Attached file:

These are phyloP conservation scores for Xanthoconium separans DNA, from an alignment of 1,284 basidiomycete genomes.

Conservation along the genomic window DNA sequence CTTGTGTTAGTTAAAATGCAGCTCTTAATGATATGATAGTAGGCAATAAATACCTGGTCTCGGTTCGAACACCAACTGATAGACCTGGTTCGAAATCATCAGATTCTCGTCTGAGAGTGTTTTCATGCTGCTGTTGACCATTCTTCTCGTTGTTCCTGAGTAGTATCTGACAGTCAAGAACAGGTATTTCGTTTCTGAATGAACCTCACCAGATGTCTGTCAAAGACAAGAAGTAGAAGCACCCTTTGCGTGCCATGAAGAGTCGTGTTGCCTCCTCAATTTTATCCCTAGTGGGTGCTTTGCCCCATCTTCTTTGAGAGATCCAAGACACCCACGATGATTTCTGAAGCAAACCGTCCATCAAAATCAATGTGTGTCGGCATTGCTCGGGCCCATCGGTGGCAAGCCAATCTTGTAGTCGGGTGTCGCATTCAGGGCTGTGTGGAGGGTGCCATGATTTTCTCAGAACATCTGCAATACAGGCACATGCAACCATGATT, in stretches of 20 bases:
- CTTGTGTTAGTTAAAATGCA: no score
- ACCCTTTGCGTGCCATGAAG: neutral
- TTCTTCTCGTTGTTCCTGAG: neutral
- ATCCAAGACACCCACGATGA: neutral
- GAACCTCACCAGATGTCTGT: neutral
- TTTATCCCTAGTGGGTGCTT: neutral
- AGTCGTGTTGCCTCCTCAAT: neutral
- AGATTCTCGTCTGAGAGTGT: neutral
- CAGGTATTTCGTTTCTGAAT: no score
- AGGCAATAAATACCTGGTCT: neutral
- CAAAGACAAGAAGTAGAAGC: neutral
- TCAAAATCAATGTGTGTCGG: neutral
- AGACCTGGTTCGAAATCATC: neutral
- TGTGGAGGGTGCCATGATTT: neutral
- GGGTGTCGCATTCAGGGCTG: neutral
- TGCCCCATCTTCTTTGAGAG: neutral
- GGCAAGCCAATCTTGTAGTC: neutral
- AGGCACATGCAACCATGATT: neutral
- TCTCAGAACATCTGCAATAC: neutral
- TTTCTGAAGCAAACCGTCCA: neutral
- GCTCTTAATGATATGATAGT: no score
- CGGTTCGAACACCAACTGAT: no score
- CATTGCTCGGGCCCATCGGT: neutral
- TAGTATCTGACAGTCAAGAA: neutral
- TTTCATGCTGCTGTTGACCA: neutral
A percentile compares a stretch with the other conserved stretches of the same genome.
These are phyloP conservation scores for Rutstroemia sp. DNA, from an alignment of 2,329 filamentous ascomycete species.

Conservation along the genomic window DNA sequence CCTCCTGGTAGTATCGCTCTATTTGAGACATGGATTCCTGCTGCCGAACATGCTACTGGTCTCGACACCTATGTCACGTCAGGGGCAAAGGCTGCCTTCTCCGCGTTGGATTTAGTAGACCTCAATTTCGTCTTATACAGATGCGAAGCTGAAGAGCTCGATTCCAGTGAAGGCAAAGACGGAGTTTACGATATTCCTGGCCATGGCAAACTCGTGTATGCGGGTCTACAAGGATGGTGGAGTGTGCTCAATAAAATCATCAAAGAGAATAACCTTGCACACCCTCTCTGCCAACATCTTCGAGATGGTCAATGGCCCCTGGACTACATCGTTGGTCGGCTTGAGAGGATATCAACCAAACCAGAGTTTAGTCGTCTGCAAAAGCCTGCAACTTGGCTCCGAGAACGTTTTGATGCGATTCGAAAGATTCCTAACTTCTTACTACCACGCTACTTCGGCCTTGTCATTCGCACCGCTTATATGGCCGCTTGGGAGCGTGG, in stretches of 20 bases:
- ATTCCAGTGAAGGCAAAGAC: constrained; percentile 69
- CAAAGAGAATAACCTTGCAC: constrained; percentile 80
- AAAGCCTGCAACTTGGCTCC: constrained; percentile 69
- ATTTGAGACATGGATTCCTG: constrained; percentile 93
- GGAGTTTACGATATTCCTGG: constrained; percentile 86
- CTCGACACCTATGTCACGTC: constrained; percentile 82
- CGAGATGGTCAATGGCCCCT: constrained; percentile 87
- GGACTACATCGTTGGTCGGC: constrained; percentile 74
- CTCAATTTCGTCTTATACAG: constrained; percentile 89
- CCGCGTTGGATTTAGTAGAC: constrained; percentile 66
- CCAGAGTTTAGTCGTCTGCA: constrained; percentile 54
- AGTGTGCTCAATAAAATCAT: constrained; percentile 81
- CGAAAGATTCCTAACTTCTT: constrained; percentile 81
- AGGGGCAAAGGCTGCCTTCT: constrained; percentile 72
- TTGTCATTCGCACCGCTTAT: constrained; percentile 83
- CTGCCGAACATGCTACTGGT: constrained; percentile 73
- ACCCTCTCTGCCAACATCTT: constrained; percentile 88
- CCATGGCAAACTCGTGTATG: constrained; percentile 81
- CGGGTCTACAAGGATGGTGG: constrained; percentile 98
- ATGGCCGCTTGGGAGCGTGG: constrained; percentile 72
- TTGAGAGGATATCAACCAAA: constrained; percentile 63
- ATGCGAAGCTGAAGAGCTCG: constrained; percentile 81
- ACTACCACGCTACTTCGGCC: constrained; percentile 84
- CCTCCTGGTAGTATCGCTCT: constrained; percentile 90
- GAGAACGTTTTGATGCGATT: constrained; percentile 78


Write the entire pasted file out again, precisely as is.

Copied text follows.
These are phyloP conservation scores for Xanthoconium separans DNA, from an alignment of 1,284 basidiomycete genomes.

Conservation along the genomic window DNA sequence CTTGTGTTAGTTAAAATGCAGCTCTTAATGATATGATAGTAGGCAATAAATACCTGGTCTCGGTTCGAACACCAACTGATAGACCTGGTTCGAAATCATCAGATTCTCGTCTGAGAGTGTTTTCATGCTGCTGTTGACCATTCTTCTCGTTGTTCCTGAGTAGTATCTGACAGTCAAGAACAGGTATTTCGTTTCTGAATGAACCTCACCAGATGTCTGTCAAAGACAAGAAGTAGAAGCACCCTTTGCGTGCCATGAAGAGTCGTGTTGCCTCCTCAATTTTATCCCTAGTGGGTGCTTTGCCCCATCTTCTTTGAGAGATCCAAGACACCCACGATGATTTCTGAAGCAAACCGTCCATCAAAATCAATGTGTGTCGGCATTGCTCGGGCCCATCGGTGGCAAGCCAATCTTGTAGTCGGGTGTCGCATTCAGGGCTGTGTGGAGGGTGCCATGATTTTCTCAGAACATCTGCAATACAGGCACATGCAACCATGATT, in stretches of 20 bases:
- CTTGTGTTAGTTAAAATGCA: no score
- ACCCTTTGCGTGCCATGAAG: neutral
- TTCTTCTCGTTGTTCCTGAG: neutral
- ATCCAAGACACCCACGATGA: neutral
- GAACCTCACCAGATGTCTGT: neutral
- TTTATCCCTAGTGGGTGCTT: neutral
- AGTCGTGTTGCCTCCTCAAT: neutral
- AGATTCTCGTCTGAGAGTGT: neutral
- CAGGTATTTCGTTTCTGAAT: no score
- AGGCAATAAATACCTGGTCT: neutral
- CAAAGACAAGAAGTAGAAGC: neutral
- TCAAAATCAATGTGTGTCGG: neutral
- AGACCTGGTTCGAAATCATC: neutral
- TGTGGAGGGTGCCATGATTT: neutral
- GGGTGTCGCATTCAGGGCTG: neutral
- TGCCCCATCTTCTTTGAGAG: neutral
- GGCAAGCCAATCTTGTAGTC: neutral
- AGGCACATGCAACCATGATT: neutral
- TCTCAGAACATCTGCAATAC: neutral
- TTTCTGAAGCAAACCGTCCA: neutral
- GCTCTTAATGATATGATAGT: no score
- CGGTTCGAACACCAACTGAT: no score
- CATTGCTCGGGCCCATCGGT: neutral
- TAGTATCTGACAGTCAAGAA: neutral
- TTTCATGCTGCTGTTGACCA: neutral
A percentile compares a stretch with the other conserved stretches of the same genome.
These are phyloP conservation scores for Rutstroemia sp. DNA, from an alignment of 2,329 filamentous ascomycete species.

Conservation along the genomic window DNA sequence CCTCCTGGTAGTATCGCTCTATTTGAGACATGGATTCCTGCTGCCGAACATGCTACTGGTCTCGACACCTATGTCACGTCAGGGGCAAAGGCTGCCTTCTCCGCGTTGGATTTAGTAGACCTCAATTTCGTCTTATACAGATGCGAAGCTGAAGAGCTCGATTCCAGTGAAGGCAAAGACGGAGTTTACGATATTCCTGGCCATGGCAAACTCGTGTATGCGGGTCTACAAGGATGGTGGAGTGTGCTCAATAAAATCATCAAAGAGAATAACCTTGCACACCCTCTCTGCCAACATCTTCGAGATGGTCAATGGCCCCTGGACTACATCGTTGGTCGGCTTGAGAGGATATCAACCAAACCAGAGTTTAGTCGTCTGCAAAAGCCTGCAACTTGGCTCCGAGAACGTTTTGATGCGATTCGAAAGATTCCTAACTTCTTACTACCACGCTACTTCGGCCTTGTCATTCGCACCGCTTATATGGCCGCTTGGGAGCGTGG, in stretches of 20 bases:
- ATTCCAGTGAAGGCAAAGAC: constrained; percentile 69
- CAAAGAGAATAACCTTGCAC: constrained; percentile 80
- AAAGCCTGCAACTTGGCTCC: constrained; percentile 69
- ATTTGAGACATGGATTCCTG: constrained; percentile 93
- GGAGTTTACGATATTCCTGG: constrained; percentile 86
- CTCGACACCTATGTCACGTC: constrained; percentile 82
- CGAGATGGTCAATGGCCCCT: constrained; percentile 87
- GGACTACATCGTTGGTCGGC: constrained; percentile 74
- CTCAATTTCGTCTTATACAG: constrained; percentile 89
- CCGCGTTGGATTTAGTAGAC: constrained; percentile 66
- CCAGAGTTTAGTCGTCTGCA: constrained; percentile 54
- AGTGTGCTCAATAAAATCAT: constrained; percentile 81
- CGAAAGATTCCTAACTTCTT: constrained; percentile 81
- AGGGGCAAAGGCTGCCTTCT: constrained; percentile 72
- TTGTCATTCGCACCGCTTAT: constrained; percentile 83
- CTGCCGAACATGCTACTGGT: constrained; percentile 73
- ACCCTCTCTGCCAACATCTT: constrained; percentile 88
- CCATGGCAAACTCGTGTATG: constrained; percentile 81
- CGGGTCTACAAGGATGGTGG: constrained; percentile 98
- ATGGCCGCTTGGGAGCGTGG: constrained; percentile 72
- TTGAGAGGATATCAACCAAA: constrained; percentile 63
- ATGCGAAGCTGAAGAGCTCG: constrained; percentile 81
- ACTACCACGCTACTTCGGCC: constrained; percentile 84
- CCTCCTGGTAGTATCGCTCT: constrained; percentile 90
- GAGAACGTTTTGATGCGATT: constrained; percentile 78